|May 2002 · Vol. 14, No. 5
Adhesions affect the quality of life of more than half of all women who undergo pelvic surgery and are common sequelae of endometriosis and infectious processes. Laparoscopic resection—done with the proper technique—offers a safe, efficacious treatment option.
Dr. Cohen is associate clinical professor of obstetrics and gynecology and director of the Center for Women’s Minimal Access Surgery at Columbia University in New York City.
Inspect the pelvic cavity prior to beginning adhesiolysis because the peritoneum becomes more opaque as the surgery progresses, obscuring anatomical definition.
Grasp adhesions from the side contralateral to where you plan to make the first cut.
Divide superficial adhesions first to ensure unimpeded access to deeper ones in case bleeding occurs.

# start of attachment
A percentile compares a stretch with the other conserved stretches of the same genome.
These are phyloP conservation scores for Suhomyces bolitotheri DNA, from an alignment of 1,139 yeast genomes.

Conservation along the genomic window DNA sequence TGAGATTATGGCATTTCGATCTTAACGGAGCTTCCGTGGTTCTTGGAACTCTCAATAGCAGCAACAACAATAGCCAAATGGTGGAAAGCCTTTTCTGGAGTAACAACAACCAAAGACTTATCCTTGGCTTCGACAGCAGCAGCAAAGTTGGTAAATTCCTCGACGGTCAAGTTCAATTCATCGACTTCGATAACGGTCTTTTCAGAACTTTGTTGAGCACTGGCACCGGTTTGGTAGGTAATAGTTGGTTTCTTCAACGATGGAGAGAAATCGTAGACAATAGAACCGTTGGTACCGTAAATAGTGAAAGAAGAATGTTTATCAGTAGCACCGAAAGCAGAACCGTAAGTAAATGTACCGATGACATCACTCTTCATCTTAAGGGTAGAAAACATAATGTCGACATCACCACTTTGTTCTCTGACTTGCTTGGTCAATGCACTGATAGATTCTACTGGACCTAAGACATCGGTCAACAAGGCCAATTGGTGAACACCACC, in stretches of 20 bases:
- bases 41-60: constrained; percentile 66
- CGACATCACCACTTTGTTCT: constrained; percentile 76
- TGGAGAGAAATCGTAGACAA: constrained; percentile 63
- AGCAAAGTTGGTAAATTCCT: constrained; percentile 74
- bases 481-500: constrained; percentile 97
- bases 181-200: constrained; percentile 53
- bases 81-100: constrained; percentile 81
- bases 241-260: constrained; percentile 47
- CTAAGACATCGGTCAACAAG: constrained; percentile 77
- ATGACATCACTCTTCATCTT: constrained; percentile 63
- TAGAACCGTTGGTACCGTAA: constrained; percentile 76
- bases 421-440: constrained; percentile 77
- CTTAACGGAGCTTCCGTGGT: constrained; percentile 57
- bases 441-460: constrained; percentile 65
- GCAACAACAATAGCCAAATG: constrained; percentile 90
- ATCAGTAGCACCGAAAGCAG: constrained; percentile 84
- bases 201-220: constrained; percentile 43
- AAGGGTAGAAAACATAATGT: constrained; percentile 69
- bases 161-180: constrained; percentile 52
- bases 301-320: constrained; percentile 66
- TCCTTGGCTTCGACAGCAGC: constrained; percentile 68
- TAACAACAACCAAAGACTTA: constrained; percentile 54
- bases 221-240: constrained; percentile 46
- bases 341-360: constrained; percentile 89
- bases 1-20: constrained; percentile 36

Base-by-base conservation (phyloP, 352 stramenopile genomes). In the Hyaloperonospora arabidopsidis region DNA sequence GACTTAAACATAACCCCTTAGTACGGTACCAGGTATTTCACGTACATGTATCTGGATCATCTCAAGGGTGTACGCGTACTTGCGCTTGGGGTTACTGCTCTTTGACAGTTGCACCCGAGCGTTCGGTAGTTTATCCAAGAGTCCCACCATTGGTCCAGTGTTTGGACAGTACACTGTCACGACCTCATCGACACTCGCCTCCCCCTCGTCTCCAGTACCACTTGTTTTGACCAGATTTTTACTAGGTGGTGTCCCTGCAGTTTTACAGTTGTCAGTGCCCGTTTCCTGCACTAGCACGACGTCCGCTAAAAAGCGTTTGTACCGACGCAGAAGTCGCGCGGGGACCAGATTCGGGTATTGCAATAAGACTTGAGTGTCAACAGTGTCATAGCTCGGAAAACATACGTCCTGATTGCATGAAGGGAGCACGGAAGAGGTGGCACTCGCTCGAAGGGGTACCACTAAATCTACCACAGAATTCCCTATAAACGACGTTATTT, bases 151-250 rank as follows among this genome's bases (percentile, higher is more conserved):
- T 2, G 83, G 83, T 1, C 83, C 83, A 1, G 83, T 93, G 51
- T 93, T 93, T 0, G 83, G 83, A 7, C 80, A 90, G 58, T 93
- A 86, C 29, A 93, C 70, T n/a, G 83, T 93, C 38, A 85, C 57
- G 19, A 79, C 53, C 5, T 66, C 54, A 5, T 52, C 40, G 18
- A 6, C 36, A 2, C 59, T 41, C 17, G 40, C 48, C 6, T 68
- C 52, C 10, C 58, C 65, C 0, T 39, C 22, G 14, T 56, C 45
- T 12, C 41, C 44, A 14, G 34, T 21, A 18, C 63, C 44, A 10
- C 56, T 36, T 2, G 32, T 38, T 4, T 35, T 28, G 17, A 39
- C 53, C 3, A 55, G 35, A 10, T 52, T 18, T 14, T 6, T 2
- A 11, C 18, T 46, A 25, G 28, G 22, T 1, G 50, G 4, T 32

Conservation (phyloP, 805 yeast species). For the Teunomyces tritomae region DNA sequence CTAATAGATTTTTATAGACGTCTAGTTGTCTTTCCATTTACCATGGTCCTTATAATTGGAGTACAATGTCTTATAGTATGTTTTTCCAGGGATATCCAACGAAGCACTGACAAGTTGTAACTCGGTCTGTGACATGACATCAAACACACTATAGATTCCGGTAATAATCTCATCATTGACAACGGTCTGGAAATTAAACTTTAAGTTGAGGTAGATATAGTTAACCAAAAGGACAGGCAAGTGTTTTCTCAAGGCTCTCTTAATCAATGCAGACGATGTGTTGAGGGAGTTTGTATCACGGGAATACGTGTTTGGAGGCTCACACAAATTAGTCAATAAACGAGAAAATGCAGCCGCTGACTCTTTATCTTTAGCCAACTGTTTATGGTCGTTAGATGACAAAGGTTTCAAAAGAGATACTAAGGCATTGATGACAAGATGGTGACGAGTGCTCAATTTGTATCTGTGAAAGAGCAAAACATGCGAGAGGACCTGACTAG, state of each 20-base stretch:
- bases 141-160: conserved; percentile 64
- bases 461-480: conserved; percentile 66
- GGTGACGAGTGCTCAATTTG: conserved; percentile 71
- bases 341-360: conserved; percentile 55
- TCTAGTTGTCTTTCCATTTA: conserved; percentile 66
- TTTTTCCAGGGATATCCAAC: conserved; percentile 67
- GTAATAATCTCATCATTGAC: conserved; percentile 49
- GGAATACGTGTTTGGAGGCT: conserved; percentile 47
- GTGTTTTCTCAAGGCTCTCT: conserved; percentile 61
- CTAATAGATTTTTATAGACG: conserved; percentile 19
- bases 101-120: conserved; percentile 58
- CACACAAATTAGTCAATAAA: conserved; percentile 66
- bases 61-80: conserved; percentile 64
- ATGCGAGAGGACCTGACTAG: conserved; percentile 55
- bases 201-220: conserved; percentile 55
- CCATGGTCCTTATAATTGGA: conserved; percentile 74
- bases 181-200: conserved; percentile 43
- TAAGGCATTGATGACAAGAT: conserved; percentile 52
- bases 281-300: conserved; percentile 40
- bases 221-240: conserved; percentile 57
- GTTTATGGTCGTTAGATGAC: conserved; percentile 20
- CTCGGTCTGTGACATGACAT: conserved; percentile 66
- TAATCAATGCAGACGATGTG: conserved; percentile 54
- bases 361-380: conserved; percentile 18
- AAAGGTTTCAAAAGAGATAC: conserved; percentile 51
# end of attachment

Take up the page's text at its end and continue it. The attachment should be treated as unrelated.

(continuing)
Coagulate thick or vascular adhesions with bipolar coagulation prior to division.
Cut adhesions at both ends and remove the tissue rather than just dividing it.
Although more than 50% of all women who undergo pelvic or abdominal surgery will develop adhesions, the condition garners limited attention in the literature and from physicians. And, yet, the problems—infertility, chronic pelvic pain, and bowel obstruction, to name a few—with which patients present to Ob/Gyns every day often can be attributed to pelvic adhesions. In short, the quality of life of a significant number of women is affected by this condition, warranting a detailed look at the laparoscopic technique of adhesiolysis.